Further to last Friday’s post on transport costs here is a more detailed breakdown on rail subsidies courtesy of the DfT.
|Subsidy per passenger mile by Train Operating Company|
|Government Subsidy per passenger mile (pence)||Network grant per passenger mile (pence)||Total subsidy per passenger mile pence)|
|East Midlands Trains||0.8||-1.7||15.4||14.2||16.2||12.5|
|First Capital Connect||-4.6||-6.8||6.2||5.9||1.6||-0.9|
|First Greater Western||-0.1||-3.0||10.0||9.2||9.9||6.2|
|First TransPennine Express (1)||9.3||8.4||14.3||12.5||23.6||20.9|
|National Express East Anglia||-4.2||-4.5||9.3||8.8||5.1||4.2|
|South West Trains||-4.2||-5.2||8.1||7.6||3.9||2.4|
|Total DfT franchised TOCs||0.7||-1.8||10.7||9.9||11.4||8.1|
The DfT is blunt about the point of subsidies:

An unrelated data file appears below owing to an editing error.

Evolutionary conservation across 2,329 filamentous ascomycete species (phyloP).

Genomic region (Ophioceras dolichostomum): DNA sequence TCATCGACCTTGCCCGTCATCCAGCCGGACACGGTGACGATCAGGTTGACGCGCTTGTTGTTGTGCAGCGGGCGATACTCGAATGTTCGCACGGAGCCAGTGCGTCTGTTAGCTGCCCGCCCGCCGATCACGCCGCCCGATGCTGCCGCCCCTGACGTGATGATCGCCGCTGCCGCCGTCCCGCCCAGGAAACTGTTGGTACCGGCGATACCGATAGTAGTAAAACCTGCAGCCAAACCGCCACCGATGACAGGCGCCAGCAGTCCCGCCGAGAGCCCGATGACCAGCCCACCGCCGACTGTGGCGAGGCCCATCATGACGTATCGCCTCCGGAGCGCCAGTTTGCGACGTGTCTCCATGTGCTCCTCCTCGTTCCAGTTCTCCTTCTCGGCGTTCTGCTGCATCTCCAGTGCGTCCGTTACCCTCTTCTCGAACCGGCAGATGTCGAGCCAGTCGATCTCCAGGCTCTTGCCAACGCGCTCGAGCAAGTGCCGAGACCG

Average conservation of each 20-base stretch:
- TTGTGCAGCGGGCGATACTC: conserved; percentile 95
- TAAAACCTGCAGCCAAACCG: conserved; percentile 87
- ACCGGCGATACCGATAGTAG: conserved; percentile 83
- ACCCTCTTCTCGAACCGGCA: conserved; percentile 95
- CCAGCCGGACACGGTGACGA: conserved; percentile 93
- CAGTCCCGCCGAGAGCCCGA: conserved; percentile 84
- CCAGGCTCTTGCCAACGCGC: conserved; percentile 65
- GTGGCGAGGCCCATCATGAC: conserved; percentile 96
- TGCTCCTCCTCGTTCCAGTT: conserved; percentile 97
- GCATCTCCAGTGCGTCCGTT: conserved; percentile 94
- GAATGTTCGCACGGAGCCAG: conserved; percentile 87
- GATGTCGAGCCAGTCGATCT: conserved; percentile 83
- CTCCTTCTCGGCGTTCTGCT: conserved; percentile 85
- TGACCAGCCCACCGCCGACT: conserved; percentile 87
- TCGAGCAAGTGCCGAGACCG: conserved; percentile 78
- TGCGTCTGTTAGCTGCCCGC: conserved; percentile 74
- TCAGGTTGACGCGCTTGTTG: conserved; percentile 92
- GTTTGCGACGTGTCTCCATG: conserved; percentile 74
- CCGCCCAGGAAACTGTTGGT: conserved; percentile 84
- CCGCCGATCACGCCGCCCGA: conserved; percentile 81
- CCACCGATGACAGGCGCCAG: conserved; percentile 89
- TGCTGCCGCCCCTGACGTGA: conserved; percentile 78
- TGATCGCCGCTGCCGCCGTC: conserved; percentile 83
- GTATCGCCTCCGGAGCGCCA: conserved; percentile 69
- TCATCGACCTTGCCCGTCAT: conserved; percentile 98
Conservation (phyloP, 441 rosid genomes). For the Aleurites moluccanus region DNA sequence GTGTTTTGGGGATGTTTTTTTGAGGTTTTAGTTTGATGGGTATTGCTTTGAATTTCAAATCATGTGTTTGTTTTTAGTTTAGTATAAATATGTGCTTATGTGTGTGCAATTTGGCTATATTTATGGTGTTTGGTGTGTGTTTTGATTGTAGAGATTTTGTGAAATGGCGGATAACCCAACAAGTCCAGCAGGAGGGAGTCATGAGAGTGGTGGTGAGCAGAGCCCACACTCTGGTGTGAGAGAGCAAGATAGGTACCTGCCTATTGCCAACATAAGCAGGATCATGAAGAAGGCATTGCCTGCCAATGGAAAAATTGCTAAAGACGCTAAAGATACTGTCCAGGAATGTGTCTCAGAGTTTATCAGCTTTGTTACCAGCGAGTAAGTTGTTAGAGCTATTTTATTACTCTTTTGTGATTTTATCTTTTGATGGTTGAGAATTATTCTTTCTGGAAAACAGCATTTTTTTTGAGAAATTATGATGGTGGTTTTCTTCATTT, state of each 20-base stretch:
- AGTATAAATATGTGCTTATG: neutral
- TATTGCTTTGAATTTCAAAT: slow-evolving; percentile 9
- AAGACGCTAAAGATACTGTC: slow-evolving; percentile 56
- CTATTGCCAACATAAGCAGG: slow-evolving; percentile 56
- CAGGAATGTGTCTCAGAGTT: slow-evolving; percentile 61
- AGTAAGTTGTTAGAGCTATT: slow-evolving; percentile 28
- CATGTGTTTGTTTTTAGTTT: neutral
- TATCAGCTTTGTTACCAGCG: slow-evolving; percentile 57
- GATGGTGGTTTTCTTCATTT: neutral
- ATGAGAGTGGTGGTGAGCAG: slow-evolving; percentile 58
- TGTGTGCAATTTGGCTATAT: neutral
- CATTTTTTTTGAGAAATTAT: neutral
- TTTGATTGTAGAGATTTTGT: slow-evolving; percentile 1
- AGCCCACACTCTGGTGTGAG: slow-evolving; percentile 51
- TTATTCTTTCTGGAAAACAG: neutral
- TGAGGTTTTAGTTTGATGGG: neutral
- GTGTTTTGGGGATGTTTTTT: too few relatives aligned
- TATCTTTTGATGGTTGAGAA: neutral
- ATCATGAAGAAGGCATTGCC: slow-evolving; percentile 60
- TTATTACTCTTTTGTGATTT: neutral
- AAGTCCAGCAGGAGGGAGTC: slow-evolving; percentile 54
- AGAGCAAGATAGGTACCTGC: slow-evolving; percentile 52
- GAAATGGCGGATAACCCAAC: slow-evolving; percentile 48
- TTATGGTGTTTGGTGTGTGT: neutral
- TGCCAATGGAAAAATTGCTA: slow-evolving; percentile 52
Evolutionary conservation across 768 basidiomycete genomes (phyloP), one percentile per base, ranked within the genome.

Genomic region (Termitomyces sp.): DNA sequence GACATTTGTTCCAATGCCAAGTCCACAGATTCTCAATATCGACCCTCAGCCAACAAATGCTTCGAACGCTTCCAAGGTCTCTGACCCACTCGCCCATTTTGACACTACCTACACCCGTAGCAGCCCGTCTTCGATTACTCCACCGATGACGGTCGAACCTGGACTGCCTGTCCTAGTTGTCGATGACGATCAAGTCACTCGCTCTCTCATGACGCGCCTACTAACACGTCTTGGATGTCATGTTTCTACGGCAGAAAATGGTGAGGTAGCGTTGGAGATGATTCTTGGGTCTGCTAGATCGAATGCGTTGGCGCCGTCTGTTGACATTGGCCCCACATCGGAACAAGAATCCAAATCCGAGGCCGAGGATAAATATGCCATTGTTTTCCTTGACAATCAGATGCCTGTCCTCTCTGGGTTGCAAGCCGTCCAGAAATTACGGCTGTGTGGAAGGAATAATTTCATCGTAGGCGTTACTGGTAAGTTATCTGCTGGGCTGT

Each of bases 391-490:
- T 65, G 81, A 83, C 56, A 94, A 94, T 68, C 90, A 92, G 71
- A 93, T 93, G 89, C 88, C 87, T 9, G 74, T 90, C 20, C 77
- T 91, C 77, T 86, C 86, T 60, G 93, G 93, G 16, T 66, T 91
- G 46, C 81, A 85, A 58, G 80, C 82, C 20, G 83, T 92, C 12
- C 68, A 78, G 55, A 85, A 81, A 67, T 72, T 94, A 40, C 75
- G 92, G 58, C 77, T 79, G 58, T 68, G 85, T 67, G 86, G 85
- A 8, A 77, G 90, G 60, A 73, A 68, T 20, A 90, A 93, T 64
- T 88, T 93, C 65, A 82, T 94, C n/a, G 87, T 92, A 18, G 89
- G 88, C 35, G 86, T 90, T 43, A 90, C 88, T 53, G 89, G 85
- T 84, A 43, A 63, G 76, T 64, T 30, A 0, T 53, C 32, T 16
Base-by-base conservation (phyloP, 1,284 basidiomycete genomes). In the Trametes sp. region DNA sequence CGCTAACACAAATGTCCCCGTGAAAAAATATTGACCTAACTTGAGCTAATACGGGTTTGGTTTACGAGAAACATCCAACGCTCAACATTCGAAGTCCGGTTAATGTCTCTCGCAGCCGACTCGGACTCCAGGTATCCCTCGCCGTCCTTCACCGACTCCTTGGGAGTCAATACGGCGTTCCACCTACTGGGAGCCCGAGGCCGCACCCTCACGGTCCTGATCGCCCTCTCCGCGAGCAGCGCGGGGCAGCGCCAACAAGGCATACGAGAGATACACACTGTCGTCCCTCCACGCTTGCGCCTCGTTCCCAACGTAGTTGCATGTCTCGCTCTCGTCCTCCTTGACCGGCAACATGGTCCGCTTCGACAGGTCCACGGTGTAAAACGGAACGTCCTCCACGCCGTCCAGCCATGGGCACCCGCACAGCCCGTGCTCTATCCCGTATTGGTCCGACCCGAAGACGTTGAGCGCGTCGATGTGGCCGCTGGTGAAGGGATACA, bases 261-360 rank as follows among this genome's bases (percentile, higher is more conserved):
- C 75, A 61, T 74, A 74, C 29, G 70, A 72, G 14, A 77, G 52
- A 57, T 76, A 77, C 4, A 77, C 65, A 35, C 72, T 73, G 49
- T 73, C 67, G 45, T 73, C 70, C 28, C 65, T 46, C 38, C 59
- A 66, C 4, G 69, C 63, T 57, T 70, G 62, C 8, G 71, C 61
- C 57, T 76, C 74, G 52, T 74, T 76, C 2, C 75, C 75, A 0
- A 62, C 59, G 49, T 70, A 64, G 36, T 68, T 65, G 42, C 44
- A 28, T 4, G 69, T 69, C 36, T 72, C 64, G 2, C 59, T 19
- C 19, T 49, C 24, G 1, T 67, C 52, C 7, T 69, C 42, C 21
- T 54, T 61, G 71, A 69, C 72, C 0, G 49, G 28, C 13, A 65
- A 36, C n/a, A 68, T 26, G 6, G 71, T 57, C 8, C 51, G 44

“It is right to use subsidy to buy desirable outcomes for passengers that the market would not otherwise deliver, but subsidy should not be used to mask inefficiency.”
Notes to the table:
- Latest headline data: The total subsidy to DfT franchised TOCs in 2010-11 was 8.1 pence per passenger mile
- Publishing schedule: annually, August each year
- Information broken down by: DfT franchised Train Operating Company
- a) Subsidy paid directly to TOCs by Government Figures published by ORR in the National Rail Trends Yearbook (Table 6.2c) based on passenger kilometres, converted to miles.
- b) An allocation of the network grant (that is, payments made directly to Network Rail)
This is calculated by taking the total network grant, apportioned according to each franchise’s share of Fixed Track Access Charges.
- c) Total subsidy per passenger mile (a + b)